A Right Without a Remedy: The New Mexico Correctional Facility Tragedy

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What is “qualified immunity”? Among many definitions, its most timely must be: the law which could provide legal protection for twenty-three New Mexico State prison workers accused of repeated abuse against six of their female colleagues. In a sweeping sexual harassment case which was brought to court over two years ago, the women accuse their male colleagues of “unthinkable […] sexually-based [acts of] violence and harassment,” and cite, among a series of lurid offenses, “urinating and masturbating” in front of the women, calling them “obscene names” and shouting “physical threats” at them on a daily basis.

Qualified immunity attaches when a public official’s conduct does not violate “clearly established” statutory or constitutional rights of which a “reasonable person” would have known; meaning that, public workers are shielded from harassment, distraction, and liability of their actions, if the claims against them fail to delineate, in the eyes of the case reviewer, obvious violations of statutory or constitutional rights. However, as courts must resolve qualified immunity issues as early in a case as possible, generally before discovery, cases rarely reach a stage far enough into trial to set the precedent that would provide this required delineation.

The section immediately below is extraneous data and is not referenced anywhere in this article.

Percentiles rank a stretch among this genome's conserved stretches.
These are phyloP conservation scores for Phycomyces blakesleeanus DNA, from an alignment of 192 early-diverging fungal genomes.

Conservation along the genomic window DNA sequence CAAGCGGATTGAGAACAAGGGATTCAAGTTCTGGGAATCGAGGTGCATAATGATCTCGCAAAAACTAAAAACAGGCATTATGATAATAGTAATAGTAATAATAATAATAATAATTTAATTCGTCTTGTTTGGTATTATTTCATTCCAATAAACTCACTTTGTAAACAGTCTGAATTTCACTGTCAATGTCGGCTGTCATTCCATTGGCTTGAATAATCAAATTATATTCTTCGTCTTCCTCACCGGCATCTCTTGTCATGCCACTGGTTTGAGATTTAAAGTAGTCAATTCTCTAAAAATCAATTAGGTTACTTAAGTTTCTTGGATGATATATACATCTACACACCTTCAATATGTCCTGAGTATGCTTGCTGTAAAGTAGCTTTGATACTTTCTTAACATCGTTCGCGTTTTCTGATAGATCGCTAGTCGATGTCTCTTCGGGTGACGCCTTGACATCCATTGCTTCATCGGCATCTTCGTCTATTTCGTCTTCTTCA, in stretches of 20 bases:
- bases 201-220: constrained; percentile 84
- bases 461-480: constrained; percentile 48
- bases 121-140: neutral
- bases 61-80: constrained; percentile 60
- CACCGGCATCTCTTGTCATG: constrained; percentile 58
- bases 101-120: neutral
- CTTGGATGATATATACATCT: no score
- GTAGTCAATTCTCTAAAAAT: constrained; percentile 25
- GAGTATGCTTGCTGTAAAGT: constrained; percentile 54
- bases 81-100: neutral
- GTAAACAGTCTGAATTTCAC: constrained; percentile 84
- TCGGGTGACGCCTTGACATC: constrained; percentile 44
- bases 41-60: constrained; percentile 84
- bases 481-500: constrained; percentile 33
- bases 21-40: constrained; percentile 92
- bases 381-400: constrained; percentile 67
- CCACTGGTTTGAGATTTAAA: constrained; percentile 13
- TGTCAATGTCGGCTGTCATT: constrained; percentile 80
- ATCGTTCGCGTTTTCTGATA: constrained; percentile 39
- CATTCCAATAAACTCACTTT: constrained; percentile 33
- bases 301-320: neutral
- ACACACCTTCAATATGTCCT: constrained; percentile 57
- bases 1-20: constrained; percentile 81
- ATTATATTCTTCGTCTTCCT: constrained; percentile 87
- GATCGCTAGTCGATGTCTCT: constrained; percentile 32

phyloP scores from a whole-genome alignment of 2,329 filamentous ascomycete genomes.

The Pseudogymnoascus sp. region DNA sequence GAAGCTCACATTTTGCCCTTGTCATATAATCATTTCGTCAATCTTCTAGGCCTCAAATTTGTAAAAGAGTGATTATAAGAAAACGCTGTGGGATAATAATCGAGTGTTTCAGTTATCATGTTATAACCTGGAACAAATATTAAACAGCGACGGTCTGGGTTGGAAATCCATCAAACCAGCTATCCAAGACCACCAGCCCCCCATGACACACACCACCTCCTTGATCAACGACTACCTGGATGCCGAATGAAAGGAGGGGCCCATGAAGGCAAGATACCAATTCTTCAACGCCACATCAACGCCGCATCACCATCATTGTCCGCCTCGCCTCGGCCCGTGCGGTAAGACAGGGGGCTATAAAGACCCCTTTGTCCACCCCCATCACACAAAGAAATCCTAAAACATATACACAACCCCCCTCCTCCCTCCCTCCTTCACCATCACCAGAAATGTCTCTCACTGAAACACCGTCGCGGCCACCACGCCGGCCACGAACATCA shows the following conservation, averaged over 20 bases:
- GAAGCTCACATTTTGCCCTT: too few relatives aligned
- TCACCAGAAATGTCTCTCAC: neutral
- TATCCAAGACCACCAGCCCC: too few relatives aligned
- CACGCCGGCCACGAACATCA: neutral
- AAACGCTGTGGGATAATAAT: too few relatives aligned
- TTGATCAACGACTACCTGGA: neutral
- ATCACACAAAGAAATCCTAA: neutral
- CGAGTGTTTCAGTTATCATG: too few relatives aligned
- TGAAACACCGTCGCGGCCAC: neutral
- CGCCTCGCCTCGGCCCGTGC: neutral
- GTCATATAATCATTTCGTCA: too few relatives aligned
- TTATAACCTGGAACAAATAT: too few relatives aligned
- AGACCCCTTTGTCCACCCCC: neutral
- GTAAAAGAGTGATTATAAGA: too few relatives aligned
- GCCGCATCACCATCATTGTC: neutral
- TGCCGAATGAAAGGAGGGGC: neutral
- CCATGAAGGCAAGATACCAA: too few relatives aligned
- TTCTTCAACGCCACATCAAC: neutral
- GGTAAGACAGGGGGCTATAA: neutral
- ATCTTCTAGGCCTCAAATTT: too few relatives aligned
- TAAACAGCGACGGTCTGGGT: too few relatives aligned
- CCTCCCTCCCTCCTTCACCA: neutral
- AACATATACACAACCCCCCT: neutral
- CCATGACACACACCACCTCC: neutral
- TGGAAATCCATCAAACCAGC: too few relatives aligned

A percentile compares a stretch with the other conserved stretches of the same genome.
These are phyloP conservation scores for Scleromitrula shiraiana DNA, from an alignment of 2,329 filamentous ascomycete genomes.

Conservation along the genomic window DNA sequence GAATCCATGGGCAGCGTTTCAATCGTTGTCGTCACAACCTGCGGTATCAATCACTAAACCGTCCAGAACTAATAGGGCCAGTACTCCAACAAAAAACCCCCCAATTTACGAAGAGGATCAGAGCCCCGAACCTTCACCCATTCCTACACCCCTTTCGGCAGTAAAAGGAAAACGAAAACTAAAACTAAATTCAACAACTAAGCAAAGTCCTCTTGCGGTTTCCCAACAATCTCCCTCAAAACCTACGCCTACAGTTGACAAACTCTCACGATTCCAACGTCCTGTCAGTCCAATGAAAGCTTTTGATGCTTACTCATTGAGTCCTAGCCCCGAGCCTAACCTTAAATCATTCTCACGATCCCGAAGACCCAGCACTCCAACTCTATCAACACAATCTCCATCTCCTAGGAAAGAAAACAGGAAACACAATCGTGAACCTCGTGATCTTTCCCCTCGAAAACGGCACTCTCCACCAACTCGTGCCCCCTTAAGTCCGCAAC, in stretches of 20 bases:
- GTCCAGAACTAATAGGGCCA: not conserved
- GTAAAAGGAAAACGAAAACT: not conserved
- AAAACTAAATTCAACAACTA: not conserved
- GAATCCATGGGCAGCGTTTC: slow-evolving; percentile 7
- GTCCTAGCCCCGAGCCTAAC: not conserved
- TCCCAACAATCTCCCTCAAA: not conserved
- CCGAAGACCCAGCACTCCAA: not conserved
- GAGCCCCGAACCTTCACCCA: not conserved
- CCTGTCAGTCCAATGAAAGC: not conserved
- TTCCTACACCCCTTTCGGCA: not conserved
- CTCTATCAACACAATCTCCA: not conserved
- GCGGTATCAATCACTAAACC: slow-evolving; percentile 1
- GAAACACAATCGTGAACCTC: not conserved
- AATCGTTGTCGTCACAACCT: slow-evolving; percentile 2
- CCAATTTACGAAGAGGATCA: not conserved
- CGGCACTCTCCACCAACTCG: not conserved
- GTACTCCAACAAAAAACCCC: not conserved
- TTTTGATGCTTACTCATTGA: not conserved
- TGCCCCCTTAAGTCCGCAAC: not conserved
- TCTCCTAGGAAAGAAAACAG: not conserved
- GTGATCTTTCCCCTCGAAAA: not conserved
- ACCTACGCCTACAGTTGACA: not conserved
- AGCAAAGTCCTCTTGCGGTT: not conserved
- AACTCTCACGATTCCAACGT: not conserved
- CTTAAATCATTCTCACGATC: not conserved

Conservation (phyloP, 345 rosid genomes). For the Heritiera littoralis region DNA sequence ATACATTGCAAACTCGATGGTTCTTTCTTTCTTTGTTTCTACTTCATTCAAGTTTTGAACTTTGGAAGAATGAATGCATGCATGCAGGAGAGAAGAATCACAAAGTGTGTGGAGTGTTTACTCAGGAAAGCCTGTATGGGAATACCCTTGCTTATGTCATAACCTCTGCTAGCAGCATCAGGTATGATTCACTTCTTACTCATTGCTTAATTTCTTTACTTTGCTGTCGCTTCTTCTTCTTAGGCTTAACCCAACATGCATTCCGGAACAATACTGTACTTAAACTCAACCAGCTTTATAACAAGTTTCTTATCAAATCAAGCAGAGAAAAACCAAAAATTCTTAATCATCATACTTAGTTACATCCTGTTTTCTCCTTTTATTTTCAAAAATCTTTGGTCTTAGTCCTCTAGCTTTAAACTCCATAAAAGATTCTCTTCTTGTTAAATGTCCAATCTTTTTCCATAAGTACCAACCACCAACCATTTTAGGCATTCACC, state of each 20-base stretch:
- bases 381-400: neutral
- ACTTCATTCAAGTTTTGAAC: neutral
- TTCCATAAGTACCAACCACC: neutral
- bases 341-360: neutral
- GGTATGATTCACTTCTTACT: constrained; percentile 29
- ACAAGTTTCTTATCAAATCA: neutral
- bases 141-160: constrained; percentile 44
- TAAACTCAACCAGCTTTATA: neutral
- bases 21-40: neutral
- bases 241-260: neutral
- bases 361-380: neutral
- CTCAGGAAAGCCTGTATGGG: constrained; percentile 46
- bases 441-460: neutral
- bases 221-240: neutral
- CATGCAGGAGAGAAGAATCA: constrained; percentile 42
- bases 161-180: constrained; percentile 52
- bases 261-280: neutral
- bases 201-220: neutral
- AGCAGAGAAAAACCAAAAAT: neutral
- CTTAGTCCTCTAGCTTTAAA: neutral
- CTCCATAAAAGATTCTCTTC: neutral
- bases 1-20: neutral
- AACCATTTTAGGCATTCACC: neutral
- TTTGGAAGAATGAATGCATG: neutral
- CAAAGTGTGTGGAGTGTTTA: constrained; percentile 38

Created back in the days of Earl Warren’s “Warren Court”, when major changes were being made in constitutional law on a fairly constant basis–a period in which certain actions were perfectly constitutional one year, but would suddenly become rights violations the next–police and government officials needed to be protected from the retroactive effect of their governance. Thus, qualified immunity was created in order to grant these officials leeway in their knowledge of active laws and presently recognized rights’ violations.

Nearly seventy years later,  the scope of qualified immunity’s protection has remained unchanged, but the test for whether the law is appropriate in a particular case is applied with vastly different motives: today, it serves mainly to protect police and other governmental officials from suffering the consequences of their conduct, which any rational person would think to be illegal, and which any government official should know to be so. Gross breaches of personal rights, like those against the women in the New Mexico correctional facility case, are often protected because the Supreme Court may have never decided on a case exactly like it before, and the minor differences between prevailing cases and settled law becomes a basis of favor for the defendant.

In the worst government departments, the lack of proper order becomes an actual basis for defense, while those departments that have vigorous oversight are exposing themselves to increased liability. In no other situation is ignorance of the law an excuse, so why does that seem to be the case here?